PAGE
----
It has been announced by the PSC that P400 Million will be used “to fund the country’s various athletic and grassroots programs next year.”
The PSC will get P168 Million for operating expenses from the GAA and the rest to be divided among NSAs. In addition, the DBM has approved P30 Million for the 2011 Southeast Asian Games in Indonesia, Philippine National Games and the Batang Pinoy.
Meanwhile, the Philippine Amusements and Gaming Corporation (PAGCOR) will provide the balance of P202 Million via their monthly remittances to the National Sports Development Fund (NSDF). Likewise, the Philippine Charity Sweepstakes Office (PCSO) will contribute from revenues generated from lottery draws.
Although they are mandated to do so in their charters, the PCSO and PAGCOR are also part of ther problem as they do not accurately remit the amounts due to the PSC for their sports programs.
In addition to all these travails in the sports sector, the PSC, PAGCOR and the PCSO are also embroiled in a conflict regarding the interpretation of the NSDF and the shares that should be remitted by the two revenue-earning government bodies. Which I believe should also be part of the inquiry.
Accordingly, the NSAs have to submit their plans and programs, or requests, to the PSC. Attached to it should be an endorsement from the POC. Either the NSAs are inefficient or the PSC and POC are negligent, or, both, that our sports programs are inadequate to fulfill not only our international commitments but our Constitutional mandate to fulfill the needs of our youth.
And finally Mr. President, I am appealing to the current government, particularly, to our President, President Aquino, to stand up for Philippine sports. Just on the issue of the stadium alone Mr. President, if P-Noy wants it to happen, he can make it happen. All he has to do is just get involved.
Why you may ask shall a President have to get involved, well it is because of our nation’s glory and the unity of our people. Heck, look what Rep. Manny Pacquiao has done to our country in terms of national pride, unity and even tourism. But he can’t fight for us forever and there can only be one Manny Pacquiao. Let us learn from the superpowers such as China, the US, France, Germany, England and even our neighbors Japan and Korea that used sports to rally their people to unite behind their nation and behind their flag.
Some unsolicited advice for the President, and I know that President Noy does not like to be given unsolicited advice but here it comes anyways.
Mr. President, please watch the movie Invictus, it’s the story of the great Nelson Mandela, elected as the first black President of South Africa. He was facing threats and disunity by the minority white South African population that controlled the business and economy of the nation. In order to unite his people he turned to sports and supported the South African rugby team which was considered by his black countrymen as a white man’s sport. In the end, he earned the respect of thr white and united the country behind their team and their flag, rallying its outclassed rugby players to a world championship. It is a lesson we should all learn and if I may, this movie should be made required viewing for all our Presidents to infuse energy to our low-batt sports programs. And to quote English poet William Ernest Henly:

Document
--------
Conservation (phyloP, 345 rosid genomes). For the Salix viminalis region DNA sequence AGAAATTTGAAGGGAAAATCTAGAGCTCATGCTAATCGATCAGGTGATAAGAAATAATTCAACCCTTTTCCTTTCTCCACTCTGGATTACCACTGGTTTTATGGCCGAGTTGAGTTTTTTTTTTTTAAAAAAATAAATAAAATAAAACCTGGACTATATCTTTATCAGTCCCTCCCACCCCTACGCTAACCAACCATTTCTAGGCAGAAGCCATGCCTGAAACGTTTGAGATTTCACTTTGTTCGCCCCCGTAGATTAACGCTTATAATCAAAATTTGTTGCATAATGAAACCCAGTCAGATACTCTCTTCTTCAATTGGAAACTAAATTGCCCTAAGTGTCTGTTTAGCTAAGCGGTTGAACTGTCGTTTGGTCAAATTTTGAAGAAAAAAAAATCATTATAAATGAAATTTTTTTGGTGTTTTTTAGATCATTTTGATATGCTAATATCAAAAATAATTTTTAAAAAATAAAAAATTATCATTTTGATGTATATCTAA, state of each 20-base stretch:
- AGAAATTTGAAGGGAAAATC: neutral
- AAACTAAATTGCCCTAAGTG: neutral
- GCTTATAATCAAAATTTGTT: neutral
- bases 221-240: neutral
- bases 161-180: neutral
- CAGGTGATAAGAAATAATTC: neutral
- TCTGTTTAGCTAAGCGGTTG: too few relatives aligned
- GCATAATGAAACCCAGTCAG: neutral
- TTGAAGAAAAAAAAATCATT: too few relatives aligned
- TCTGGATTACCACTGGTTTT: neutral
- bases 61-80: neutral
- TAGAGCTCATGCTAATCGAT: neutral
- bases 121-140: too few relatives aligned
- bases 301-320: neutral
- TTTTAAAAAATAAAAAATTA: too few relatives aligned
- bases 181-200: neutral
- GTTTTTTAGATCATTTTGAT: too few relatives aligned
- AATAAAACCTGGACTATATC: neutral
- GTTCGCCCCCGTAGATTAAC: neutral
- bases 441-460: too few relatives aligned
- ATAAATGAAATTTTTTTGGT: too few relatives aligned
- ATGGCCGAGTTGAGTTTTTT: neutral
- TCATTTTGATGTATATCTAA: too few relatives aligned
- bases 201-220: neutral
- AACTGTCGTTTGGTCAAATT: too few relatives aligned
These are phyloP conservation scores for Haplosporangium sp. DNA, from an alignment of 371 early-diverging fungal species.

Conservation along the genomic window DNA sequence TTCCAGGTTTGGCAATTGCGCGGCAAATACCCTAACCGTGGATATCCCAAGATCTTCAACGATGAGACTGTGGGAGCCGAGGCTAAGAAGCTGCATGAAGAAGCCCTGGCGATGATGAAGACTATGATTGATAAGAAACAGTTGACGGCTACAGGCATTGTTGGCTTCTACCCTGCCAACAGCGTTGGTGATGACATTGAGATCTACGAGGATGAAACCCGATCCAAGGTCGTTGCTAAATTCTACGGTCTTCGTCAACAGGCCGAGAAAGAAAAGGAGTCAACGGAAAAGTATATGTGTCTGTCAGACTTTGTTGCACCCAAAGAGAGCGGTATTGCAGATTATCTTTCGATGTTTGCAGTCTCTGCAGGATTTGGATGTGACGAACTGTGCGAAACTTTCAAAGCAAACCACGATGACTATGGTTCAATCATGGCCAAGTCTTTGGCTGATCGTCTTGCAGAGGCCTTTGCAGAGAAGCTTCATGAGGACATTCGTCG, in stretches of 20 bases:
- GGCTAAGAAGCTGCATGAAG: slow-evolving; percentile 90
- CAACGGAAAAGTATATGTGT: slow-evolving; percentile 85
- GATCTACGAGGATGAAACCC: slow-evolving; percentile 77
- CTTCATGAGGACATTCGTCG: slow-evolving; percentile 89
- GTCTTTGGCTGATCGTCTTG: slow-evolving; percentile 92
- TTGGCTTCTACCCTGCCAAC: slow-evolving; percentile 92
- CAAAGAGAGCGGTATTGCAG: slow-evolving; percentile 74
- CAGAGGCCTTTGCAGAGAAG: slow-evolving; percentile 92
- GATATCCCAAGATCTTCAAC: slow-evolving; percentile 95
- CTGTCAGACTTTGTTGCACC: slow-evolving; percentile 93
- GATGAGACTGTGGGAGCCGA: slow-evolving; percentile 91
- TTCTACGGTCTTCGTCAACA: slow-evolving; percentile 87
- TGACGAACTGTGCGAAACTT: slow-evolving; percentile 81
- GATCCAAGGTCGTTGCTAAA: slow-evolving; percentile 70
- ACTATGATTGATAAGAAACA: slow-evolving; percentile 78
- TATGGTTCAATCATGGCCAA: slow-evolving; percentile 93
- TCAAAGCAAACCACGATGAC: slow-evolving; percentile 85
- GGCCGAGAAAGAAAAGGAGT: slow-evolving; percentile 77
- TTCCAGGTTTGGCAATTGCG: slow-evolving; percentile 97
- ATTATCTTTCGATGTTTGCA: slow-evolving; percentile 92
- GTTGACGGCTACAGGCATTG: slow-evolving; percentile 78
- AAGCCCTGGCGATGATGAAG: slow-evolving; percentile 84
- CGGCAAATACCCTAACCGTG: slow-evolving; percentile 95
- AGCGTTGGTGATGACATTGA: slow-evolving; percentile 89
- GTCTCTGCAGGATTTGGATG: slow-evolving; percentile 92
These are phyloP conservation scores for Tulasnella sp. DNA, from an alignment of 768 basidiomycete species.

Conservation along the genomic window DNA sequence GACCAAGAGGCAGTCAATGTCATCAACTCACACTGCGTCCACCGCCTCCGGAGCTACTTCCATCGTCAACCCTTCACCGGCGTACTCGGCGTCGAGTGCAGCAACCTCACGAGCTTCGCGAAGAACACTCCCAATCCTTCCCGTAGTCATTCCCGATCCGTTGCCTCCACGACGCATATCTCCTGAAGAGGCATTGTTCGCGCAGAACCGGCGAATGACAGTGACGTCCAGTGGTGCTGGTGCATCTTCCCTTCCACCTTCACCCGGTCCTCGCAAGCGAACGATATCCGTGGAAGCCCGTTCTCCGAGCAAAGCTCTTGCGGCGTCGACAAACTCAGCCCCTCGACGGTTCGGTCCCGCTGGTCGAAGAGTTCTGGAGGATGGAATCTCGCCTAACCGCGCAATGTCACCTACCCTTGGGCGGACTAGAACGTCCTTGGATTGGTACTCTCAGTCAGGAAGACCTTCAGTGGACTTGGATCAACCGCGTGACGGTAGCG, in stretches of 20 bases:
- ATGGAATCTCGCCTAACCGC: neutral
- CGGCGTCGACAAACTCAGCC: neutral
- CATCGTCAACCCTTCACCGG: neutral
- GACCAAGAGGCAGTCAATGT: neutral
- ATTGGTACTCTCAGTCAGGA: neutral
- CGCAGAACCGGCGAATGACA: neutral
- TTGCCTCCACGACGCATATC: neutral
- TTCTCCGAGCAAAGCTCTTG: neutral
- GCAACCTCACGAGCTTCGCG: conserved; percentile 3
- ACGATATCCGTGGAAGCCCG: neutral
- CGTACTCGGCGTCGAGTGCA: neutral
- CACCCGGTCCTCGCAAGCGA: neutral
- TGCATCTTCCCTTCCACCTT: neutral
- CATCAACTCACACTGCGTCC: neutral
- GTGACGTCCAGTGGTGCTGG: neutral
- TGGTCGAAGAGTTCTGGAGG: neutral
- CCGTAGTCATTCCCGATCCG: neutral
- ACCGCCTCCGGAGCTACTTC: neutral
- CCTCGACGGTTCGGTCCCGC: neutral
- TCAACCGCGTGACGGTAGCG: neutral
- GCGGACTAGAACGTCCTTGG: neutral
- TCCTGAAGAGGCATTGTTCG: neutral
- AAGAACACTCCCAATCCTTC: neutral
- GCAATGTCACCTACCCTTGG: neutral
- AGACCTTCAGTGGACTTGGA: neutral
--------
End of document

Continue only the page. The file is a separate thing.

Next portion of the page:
“Out of the night that covers me, black as the pit from pole to pole, I thank wahatever God’s may be for unconquearable soul.
In the fell clutch of circumstance I have not whinst nor cried aloud under the bludgeoning of chance My head is bloody but unbowed.
Beyond this place of wrath and tears, looms but the horror of the shade, and yet the menace of the years finds and shall find me unafraid.
It matters not how straight the gate, how charged with punishments the scroll, I am the master of my faith, I am the captain of my soul.”
Let this be an inspiration to all of us that have to go through the darkness that we should not leave them alone. Mabuhay and team Azkal, mabuhay ang Pilipinas.
caloycomment: I am glad the Senator has stepped up. The football team has been gaining support lately. Hopefully, this will not just be a fad. A lot of people love to ride bandwagons and they just might be in it for their own personal fame or political ambition. The sport needs funds and it would also be nice if a TV network will show the Azkal’s games. FIFA has been subsidizing the local federation and it seems to me that there is a need of a full audit on how the money is spent. Until now, we do not have a decent training facility and we do not have an organized local football league. It’s time for many to step up for the love of the game….;)
- Senate looks into problems of Philippine football (sports.inquirer.net)
- POC bats for football match between PH, Indonesia in Bacolod City (newsinfo.inquirer.net)
- Filipino booters battle Burma in AFF Suzuki Cup Wednesday night (sports.inquirer.net)
- PH booters reach semifinals of AFF Suzuki Cup (sports.inquirer.net)
- PH football team to get P1M from MV Pangilinan (sports.inquirer.net)